Using the existing vessel-shaped space of a six-decades-old dry dock, the Danish National Maritime Museum in Helsingor, Denmark takes visitors on a unique subterranean tour of the areas used to build, maintain and repair ships.
Historically, the zone would be drained to bring in or assemble vessels then flooded to send them back out into open waters. Today, thanks to BIG architects (images by Rasmus Hjortshøj and Luca Santiago Mora), people can follow a staircase directly down and enter the area at the lower levels then cross through it via interior sloping skyways.
Alternatively, a grand entry path begins above via the bridge system that zigs and zags along the length of the museum to a main entry just below ground level. This route offers a gentle slope and stellar views of everything happening below and on all sides. Passers by can also enjoy a good look down when traversing a smaller connecting bridge that simply spans from one side to the other.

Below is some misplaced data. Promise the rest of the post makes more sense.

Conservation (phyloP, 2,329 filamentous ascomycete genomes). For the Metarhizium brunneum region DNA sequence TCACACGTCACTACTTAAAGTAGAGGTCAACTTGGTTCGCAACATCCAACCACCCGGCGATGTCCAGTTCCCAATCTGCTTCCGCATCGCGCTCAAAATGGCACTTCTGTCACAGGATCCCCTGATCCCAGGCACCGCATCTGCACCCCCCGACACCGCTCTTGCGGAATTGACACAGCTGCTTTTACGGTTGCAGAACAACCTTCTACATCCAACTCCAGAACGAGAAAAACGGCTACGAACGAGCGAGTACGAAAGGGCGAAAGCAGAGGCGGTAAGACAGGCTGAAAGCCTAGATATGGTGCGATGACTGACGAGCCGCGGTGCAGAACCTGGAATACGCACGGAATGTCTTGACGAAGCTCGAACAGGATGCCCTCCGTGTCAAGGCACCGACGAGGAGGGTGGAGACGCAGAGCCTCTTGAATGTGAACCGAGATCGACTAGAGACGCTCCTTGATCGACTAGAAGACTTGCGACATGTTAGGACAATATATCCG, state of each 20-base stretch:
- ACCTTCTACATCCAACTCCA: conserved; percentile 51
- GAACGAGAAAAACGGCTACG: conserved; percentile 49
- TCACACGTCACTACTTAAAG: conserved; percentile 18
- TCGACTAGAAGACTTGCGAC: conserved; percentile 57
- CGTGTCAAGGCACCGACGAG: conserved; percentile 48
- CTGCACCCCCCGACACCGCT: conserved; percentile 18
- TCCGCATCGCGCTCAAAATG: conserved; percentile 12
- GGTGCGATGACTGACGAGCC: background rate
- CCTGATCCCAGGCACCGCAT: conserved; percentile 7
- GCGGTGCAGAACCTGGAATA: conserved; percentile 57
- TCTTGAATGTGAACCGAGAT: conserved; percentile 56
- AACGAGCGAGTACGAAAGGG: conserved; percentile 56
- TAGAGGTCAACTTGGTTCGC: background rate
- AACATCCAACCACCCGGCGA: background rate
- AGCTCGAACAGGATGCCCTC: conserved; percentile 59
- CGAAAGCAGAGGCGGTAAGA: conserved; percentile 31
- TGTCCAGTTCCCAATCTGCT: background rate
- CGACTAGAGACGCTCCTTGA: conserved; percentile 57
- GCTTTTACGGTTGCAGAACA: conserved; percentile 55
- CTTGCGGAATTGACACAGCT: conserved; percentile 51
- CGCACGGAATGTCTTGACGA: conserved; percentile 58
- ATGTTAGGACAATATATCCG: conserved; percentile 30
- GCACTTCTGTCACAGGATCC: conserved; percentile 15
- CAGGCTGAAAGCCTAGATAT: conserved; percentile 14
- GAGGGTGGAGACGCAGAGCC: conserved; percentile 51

The main museum exhibition, auditorium, classroom, office and cafe areas are arrayed around the outdoor void on the levels below. Their borders are in turn defined by an off-axis rectangle the emphasizes their contrast with the curved ship shape of the center space and connect to other nearby attractions, monuments and landmarks.